“Quinceanera” Poem. Analysis of Literary Devices

According to the poem, there is time for being a child and time to grow into an adult. The writer employs persona, and this is seen when the young girl tries to explain her feelings about growing up into an adult. The writer has also used a lot of imagery in the poem, especially when the young girl tries to explain her changing looks and emotions. The use of figurative language has helped to make the poetry rich.

For example, the fifth line says, “It is soft as the inside of my thighs,” which not only captures the imagination of the reader but also makes the poem interesting. The use of figurative language also helps in emphasizing the changes she is experiencing when her childhood is ending, and she is turning into a woman.

The young girl is scared and dreads becoming a woman. In the poem, she compares herself to a broken clock, and she is scared that as her skin broadens, it will break her bones. The poet writes, “At night I hear myself growing and wake to find my hands drifting of their own will to soothe skin stretched tight over my bones” (Cofer 116). To the young girl, the only good thing that left her childhood is the memories she has of a time when everything was fun and straightforward.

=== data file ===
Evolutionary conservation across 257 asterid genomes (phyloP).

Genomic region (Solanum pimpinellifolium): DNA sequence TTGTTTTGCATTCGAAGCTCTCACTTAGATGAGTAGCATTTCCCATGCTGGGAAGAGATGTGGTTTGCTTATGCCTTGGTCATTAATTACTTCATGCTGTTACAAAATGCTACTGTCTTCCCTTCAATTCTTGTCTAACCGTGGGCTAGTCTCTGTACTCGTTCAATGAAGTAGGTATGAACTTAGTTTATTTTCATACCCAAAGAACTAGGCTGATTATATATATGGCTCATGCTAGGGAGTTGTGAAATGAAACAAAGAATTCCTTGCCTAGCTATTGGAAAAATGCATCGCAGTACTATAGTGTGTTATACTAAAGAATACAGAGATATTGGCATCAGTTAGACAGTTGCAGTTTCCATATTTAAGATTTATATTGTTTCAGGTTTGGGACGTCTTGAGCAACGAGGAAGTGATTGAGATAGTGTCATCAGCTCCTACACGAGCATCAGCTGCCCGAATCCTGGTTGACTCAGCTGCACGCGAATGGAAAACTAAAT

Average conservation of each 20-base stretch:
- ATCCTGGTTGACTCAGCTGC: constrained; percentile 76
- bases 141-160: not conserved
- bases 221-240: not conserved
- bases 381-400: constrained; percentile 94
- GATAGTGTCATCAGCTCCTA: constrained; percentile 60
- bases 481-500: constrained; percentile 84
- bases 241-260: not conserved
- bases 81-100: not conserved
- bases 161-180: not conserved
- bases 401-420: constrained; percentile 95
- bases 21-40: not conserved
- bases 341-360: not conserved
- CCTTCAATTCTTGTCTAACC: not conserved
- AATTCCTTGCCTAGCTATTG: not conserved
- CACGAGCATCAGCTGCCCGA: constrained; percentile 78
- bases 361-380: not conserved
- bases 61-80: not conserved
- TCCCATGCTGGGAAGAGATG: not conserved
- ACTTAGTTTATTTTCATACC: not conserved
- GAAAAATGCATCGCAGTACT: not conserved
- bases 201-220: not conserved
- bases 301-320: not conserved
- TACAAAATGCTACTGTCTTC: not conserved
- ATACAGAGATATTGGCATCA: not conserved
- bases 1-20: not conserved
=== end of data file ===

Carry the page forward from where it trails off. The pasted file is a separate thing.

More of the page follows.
The transition to adulthood has been a struggle for the young girl and the writers uses literary devices with negative connotation to show it. She sees that after turning into a woman, she will put on satin slips, and her days as a naïve girl who plays with toys will be long gone.

Her definition of being a woman is that she will have to do more of the household tasks such as washing her laundry as she prepares for marriage.